The University of Twente is most likely adding a new Master’s to its educational offering, which is set to welcome its first students in September 2022. The programme will revolve around robotics, responding to both the enormous market demand and the popularity of the field among current and prospective students.
There is a lot of work going on behind the scenes to complete all the formal steps required to set up the programme. By spring next year, it will be clear whether the Master’s can start in the 2022-2023 academic year. That is when the NVAO – the Accreditation Organisation of the Netherlands and Flanders – will have assessed the freshly minted programme, after which it will issue a recommendation to the Minister. So far, everything can move forward as planned, and UT is convinced that the new degree will make a valuable addition to its programme catalogue.
The Robotics Master’s brings together several UT disciplines and is primarily affiliated with two faculties: EEMCS and ET. The programme has three specialisation tracks:
- Mechatronics and physical AI
- Algorithms and software AI
- Human-robot interaction and social AI
The new Master’s already has a programme director: Dr Jan Broenink, who leads UT’s Robotics and Mechatronics research group together with Prof. Stefano Stramigioli. Broenink has done a lot of preparatory work together with quartermaster Dr. Heidi Muijzer-Witteveen of the ET faculty. Both have extensive experience in research and education within the field of robotics.
Broenink has extensive experience in research and education within the field of robotics.
Broenink: “Robotics has been a fast-growing sector for quite some time now, and in recent years the speed of development has been staggering. Robots are used in healthcare to perform surgeries and other tasks, on factory lines and in our daily lives. At UT, we have all the resources needed to prepare students for a future in this field. This Master’s brings together a number of important UT disciplines, including computer science, artificial intelligence, mechatronics, mechanical engineering and electrical engineering. What’s more is that we also prepare students to become innovators and entrepreneurs in their field. We’re seeing that the demand for robotics experts is growing exponentially. Large companies like ASML, Demcon and VDL are eager to snatch up broadly trained robotics experts, and a quarter of the job openings in robotics are for research and R&D positions. That’s why the new programme will offer a combination of research, teaching and commercial knowledge transfer. There will also be a strong focus on Challenge-Based Learning, UT’s new educational vision. As part of this new approach, organisations and companies are actively involved in research and education projects. We invite them to share any challenges they might be facing and then get to work on them.”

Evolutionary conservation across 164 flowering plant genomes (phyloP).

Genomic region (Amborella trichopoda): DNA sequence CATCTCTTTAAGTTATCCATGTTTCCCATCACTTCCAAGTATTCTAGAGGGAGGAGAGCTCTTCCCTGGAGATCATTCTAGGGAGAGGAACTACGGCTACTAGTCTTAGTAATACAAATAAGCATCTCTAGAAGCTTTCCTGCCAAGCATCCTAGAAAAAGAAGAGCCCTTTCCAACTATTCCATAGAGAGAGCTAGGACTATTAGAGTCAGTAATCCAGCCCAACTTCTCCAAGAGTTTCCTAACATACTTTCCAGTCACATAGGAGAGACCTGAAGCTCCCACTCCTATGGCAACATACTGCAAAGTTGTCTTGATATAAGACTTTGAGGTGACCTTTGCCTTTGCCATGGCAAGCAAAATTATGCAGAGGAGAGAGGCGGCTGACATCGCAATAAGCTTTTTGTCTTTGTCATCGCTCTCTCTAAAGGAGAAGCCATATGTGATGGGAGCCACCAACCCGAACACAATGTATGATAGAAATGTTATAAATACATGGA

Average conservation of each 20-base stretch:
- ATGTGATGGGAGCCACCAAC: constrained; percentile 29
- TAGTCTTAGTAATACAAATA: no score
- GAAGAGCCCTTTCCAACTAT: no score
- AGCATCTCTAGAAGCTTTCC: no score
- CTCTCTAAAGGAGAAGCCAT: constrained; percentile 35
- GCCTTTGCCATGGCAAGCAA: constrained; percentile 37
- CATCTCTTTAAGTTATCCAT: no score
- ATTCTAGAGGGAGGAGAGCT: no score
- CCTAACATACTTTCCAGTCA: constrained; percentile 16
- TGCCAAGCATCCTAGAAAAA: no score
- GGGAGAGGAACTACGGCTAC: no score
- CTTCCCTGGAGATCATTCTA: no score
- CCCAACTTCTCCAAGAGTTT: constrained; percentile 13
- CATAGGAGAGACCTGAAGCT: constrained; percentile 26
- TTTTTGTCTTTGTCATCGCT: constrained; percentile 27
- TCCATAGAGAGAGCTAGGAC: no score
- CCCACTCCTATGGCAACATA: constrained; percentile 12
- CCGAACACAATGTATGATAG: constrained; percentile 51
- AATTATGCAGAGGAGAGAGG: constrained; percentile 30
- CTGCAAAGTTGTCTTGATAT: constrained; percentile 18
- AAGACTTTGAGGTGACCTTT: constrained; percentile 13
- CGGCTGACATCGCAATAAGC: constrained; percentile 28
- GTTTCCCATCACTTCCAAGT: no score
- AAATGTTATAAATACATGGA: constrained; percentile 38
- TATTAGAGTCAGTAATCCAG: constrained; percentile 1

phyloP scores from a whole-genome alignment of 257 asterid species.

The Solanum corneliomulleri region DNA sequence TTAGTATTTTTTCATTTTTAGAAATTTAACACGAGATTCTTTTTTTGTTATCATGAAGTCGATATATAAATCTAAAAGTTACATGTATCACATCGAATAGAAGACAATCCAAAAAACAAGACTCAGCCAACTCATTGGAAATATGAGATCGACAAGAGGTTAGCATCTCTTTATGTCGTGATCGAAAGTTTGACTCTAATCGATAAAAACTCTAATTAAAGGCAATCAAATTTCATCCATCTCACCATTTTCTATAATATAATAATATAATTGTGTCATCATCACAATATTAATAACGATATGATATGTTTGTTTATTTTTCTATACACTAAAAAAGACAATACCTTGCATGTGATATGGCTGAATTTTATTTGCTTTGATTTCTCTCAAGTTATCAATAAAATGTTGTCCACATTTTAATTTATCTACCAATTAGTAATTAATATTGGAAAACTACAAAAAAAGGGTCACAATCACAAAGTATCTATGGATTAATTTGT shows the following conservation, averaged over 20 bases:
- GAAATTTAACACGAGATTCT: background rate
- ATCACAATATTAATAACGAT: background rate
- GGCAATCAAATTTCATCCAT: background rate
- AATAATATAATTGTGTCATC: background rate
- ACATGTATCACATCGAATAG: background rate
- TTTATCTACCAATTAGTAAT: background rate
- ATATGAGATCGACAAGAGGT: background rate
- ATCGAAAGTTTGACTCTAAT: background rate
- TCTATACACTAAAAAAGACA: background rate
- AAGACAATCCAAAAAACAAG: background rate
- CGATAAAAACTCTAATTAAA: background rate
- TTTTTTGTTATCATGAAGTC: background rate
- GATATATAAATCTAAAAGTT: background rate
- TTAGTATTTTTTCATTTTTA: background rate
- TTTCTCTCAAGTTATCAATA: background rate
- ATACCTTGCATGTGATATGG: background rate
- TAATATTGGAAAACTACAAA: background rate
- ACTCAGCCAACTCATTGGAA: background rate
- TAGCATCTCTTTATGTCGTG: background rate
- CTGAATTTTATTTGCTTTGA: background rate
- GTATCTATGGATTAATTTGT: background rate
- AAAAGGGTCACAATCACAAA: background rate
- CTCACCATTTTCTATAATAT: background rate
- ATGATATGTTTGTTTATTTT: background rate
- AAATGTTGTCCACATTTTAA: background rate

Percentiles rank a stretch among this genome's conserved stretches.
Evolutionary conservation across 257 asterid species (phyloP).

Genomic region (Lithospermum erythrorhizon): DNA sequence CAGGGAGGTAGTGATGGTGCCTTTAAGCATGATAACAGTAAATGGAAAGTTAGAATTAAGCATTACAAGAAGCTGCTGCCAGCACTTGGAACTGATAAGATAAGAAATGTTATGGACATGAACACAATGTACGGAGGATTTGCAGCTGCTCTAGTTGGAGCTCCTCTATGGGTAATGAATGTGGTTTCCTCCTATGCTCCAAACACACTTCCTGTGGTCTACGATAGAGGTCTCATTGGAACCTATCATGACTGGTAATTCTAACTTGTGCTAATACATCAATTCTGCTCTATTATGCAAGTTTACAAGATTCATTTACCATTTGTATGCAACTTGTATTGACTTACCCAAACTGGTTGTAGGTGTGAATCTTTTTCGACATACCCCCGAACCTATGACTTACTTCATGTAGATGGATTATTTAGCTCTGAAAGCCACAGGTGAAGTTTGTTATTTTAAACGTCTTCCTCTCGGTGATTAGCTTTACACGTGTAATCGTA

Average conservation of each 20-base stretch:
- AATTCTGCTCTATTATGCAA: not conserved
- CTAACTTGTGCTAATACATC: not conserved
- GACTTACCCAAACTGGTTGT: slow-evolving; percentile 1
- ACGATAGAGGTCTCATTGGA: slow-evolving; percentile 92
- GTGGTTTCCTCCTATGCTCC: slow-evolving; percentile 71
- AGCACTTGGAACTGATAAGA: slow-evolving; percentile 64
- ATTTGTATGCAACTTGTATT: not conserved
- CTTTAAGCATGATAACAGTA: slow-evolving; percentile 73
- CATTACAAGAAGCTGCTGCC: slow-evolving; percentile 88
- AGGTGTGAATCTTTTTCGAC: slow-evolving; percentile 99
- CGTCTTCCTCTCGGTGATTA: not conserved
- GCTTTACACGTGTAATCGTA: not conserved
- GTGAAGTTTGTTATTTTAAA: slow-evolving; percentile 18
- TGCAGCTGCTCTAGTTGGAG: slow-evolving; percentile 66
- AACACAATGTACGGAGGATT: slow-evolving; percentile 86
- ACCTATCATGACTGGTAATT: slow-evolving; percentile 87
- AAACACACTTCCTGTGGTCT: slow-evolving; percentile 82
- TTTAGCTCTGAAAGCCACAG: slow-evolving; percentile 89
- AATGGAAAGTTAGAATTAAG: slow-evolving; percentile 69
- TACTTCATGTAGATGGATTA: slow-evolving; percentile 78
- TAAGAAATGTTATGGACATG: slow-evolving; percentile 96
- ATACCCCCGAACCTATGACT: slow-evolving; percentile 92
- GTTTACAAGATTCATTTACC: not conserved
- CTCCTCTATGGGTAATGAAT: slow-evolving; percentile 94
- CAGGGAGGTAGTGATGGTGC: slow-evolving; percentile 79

Robotics students at UT can choose from a variety of cutting-edge projects and labs in this field. Some recent examples:
- Maintenance and inspection drones
- Remote-controlled robots
- Robotic platform for surgical catheters
- Robot for breast cancer screening
- Robots in the classroom
- Social robotics (human-media interaction)
Labs and facilities:
More information about the enrolment process for the new Robotics Master’s will be shared later this year. Until enrolment opens, students can opt for the Systems & Control programme instead.
The realization of the master programme Robotics is currently discussed at the University of Twente with the University Council, which has the right of consent after the Dutch ‘Commissie Doelmatigheid Hoger Onderwijs (CDHO)’ gives a positive advice.